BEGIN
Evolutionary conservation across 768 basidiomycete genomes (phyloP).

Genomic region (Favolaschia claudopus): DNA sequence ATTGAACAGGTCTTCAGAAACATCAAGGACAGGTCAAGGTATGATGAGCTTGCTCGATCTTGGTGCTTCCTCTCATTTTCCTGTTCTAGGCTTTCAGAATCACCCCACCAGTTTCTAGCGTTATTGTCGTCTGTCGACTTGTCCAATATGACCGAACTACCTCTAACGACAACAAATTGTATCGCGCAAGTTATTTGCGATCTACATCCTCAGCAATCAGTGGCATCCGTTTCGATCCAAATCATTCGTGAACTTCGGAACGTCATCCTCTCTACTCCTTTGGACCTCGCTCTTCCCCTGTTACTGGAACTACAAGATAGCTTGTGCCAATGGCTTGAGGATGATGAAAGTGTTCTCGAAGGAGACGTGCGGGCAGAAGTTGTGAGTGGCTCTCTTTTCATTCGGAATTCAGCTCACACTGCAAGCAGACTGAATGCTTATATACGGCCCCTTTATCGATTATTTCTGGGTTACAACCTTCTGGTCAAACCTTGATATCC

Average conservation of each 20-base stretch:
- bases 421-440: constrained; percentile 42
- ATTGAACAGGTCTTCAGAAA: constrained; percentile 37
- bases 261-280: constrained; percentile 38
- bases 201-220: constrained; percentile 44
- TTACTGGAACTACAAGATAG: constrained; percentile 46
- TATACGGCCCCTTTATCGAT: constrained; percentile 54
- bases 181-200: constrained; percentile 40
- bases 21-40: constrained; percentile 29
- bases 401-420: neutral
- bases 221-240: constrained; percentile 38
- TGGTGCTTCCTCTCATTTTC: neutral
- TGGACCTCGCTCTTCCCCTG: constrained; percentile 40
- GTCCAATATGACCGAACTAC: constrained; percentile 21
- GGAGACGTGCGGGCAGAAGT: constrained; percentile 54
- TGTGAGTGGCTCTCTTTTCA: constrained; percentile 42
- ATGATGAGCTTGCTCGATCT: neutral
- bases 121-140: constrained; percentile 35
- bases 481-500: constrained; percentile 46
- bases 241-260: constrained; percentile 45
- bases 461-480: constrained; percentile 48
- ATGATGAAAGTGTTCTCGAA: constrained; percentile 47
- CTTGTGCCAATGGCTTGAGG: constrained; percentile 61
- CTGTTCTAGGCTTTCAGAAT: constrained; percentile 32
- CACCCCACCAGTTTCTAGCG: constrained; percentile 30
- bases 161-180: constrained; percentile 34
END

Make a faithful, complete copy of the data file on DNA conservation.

Evolutionary conservation across 768 basidiomycete genomes (phyloP).

Genomic region (Favolaschia claudopus): DNA sequence ATTGAACAGGTCTTCAGAAACATCAAGGACAGGTCAAGGTATGATGAGCTTGCTCGATCTTGGTGCTTCCTCTCATTTTCCTGTTCTAGGCTTTCAGAATCACCCCACCAGTTTCTAGCGTTATTGTCGTCTGTCGACTTGTCCAATATGACCGAACTACCTCTAACGACAACAAATTGTATCGCGCAAGTTATTTGCGATCTACATCCTCAGCAATCAGTGGCATCCGTTTCGATCCAAATCATTCGTGAACTTCGGAACGTCATCCTCTCTACTCCTTTGGACCTCGCTCTTCCCCTGTTACTGGAACTACAAGATAGCTTGTGCCAATGGCTTGAGGATGATGAAAGTGTTCTCGAAGGAGACGTGCGGGCAGAAGTTGTGAGTGGCTCTCTTTTCATTCGGAATTCAGCTCACACTGCAAGCAGACTGAATGCTTATATACGGCCCCTTTATCGATTATTTCTGGGTTACAACCTTCTGGTCAAACCTTGATATCC

Average conservation of each 20-base stretch:
- bases 421-440: constrained; percentile 42
- ATTGAACAGGTCTTCAGAAA: constrained; percentile 37
- bases 261-280: constrained; percentile 38
- bases 201-220: constrained; percentile 44
- TTACTGGAACTACAAGATAG: constrained; percentile 46
- TATACGGCCCCTTTATCGAT: constrained; percentile 54
- bases 181-200: constrained; percentile 40
- bases 21-40: constrained; percentile 29
- bases 401-420: neutral
- bases 221-240: constrained; percentile 38
- TGGTGCTTCCTCTCATTTTC: neutral
- TGGACCTCGCTCTTCCCCTG: constrained; percentile 40
- GTCCAATATGACCGAACTAC: constrained; percentile 21
- GGAGACGTGCGGGCAGAAGT: constrained; percentile 54
- TGTGAGTGGCTCTCTTTTCA: constrained; percentile 42
- ATGATGAGCTTGCTCGATCT: neutral
- bases 121-140: constrained; percentile 35
- bases 481-500: constrained; percentile 46
- bases 241-260: constrained; percentile 45
- bases 461-480: constrained; percentile 48
- ATGATGAAAGTGTTCTCGAA: constrained; percentile 47
- CTTGTGCCAATGGCTTGAGG: constrained; percentile 61
- CTGTTCTAGGCTTTCAGAAT: constrained; percentile 32
- CACCCCACCAGTTTCTAGCG: constrained; percentile 30
- bases 161-180: constrained; percentile 34